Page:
The holiday season, rather the run-up to it, is perhaps the busiest time of the year for most businesses. However, heavier workloads and tighter deadlines can increase the risk of accidents and incidents. WorkSafe Victoria statistics reveal that the weeks leading up to the Christmas break have reported the highest number of deaths than at any other time of the year.

Sayfa Group has prepared a 10-point checklist to help you keep an eye on safe working practices at your business operation, especially during the holidays.

1. Personal Protective Equipment (PPE)

When was the last time you checked your harnesses for wear and tear? Schedule these checks so that your PPE equipment is always ready for safe use; ensure there is no fraying and that your equipment has no broken or missing parts. Harnesses must be adjusted to suit the clothing that you are wearing; if they haven’t been used since winter, you may need to tighten them to suit lighter summer clothing.

2. Workload

Are your employees overworked? When workloads get heavier, your staff may be required to work longer hours in the weeks preceding the holidays. A responsible employer will protect their workers from the associated higher stress levels during this period. Keep a vigilant eye out for signs of stress and strain before they become major issues. If workloads are extreme, organising temporary staff may offer the required relief over this time.

3. Access and Fall Protection Equipment Audits

Scheduling a height safety audit at start of summer is advised. The advent of summer will require maintenance checks on air conditioning units and other rooftop equipment, which means people will need to access the roof. As an employer or business owner, you will need to ensure this is done efficiently, effectively and most importantly, as safely as possible. If you need a bit more assistance to determine if your working-at-height practices are up to standard, why not conduct our 3-minute Height Safety Health Check?

4. Training

Training your employees to work at height is a basic requirement for a safe workplace; however, this is often overlooked when things get too busy. From training your people to work at heights, to giving instruction in the use of machinery or other practical information that help them perform their tasks safely, please ensure you have covered all bases to create a safe workplace.

5. Shortcuts

It’s quite common to see workers taking shortcuts to get the job done quicker during periods of increased workloads and shorter deadlines. Failure to follow the normal safety practices and excluding vital steps towards task fulfilment can lead to serious incidents.

6. Weather

The Australian summer can be brutal, especially when it comes to working at height in an outdoor environment where conditions can be even more extreme. For information on staying safe in summer, read our article Hot weather tips to keep you safe.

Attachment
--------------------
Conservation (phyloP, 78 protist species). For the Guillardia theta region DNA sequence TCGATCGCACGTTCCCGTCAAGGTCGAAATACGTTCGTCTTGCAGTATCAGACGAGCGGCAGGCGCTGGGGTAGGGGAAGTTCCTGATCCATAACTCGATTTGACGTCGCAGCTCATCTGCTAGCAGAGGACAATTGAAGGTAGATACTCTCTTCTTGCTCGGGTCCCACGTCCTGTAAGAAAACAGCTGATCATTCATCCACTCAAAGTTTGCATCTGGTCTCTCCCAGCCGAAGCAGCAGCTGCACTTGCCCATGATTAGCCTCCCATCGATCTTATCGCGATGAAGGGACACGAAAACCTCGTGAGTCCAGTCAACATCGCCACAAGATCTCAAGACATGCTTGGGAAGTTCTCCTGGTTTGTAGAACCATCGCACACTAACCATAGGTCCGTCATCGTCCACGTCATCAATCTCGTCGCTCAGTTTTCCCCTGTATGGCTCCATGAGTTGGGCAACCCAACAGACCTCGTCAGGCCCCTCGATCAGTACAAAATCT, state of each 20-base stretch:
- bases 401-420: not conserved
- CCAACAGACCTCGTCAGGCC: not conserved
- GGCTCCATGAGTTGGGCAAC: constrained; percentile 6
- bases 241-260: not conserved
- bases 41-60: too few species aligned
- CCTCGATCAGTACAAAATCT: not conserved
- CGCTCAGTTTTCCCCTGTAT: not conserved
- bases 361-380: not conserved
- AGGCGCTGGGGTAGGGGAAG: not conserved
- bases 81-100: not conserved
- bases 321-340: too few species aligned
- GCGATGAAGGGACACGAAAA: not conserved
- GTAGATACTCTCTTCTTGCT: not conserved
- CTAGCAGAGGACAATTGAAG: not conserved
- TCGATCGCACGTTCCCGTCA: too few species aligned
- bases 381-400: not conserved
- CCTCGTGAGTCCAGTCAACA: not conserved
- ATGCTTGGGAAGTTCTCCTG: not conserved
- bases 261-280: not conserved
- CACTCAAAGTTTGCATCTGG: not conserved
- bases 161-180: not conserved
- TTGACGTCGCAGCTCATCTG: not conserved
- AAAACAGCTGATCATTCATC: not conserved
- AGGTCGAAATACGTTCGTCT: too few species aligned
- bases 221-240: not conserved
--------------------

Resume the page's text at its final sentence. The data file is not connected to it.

7. External Influences

One always looks forward to the holidays but it’s also a time when expenses build up, causing financial hardship and strain on many families. It’s also a time when the feeling of loneliness can be particularly intense. As their employer, you have a duty to keep a check on how your workers are coping and if warranted, consider providing assistance to those who may be in need.

8. Maintenance

Heavy workloads and tight deadlines can affect both the workforce as well as the machinery. Increased production puts pressure on your machinery resulting in equipment failure or maintenance requirement. Sometimes in an effort to ‘get things out’, serious faults can be overlooked and necessary repairs may not be conducted immediately as they would be in less busy times. Failure to take care of any problems with your machinery can mean you are placing your workers at risk of serious injury.

9. Decorations

Introduce decorations in your workplace during the holidays to add happiness and cheer. Many companies choose to adorn their working areas with lighting, tinsel and other assorted decorations. Always ensure that all electrical equipment used is in good operational condition and that any power boards are not being overloaded. Also, don't forget to turn off electrical equipment when unattended.

10. Celebrations

If you are planning a party for your workers at the workplace just ahead of the holidays, you have a Duty of Care as their employer to ensure that they are not putting themselves or others at risk. Alcohol can lower inhibitions and change behaviour in some people so it is important to monitor people's reactions and take appropriate action if necessary. Nobody wants that end of year party to result in tragic incidents or accidents.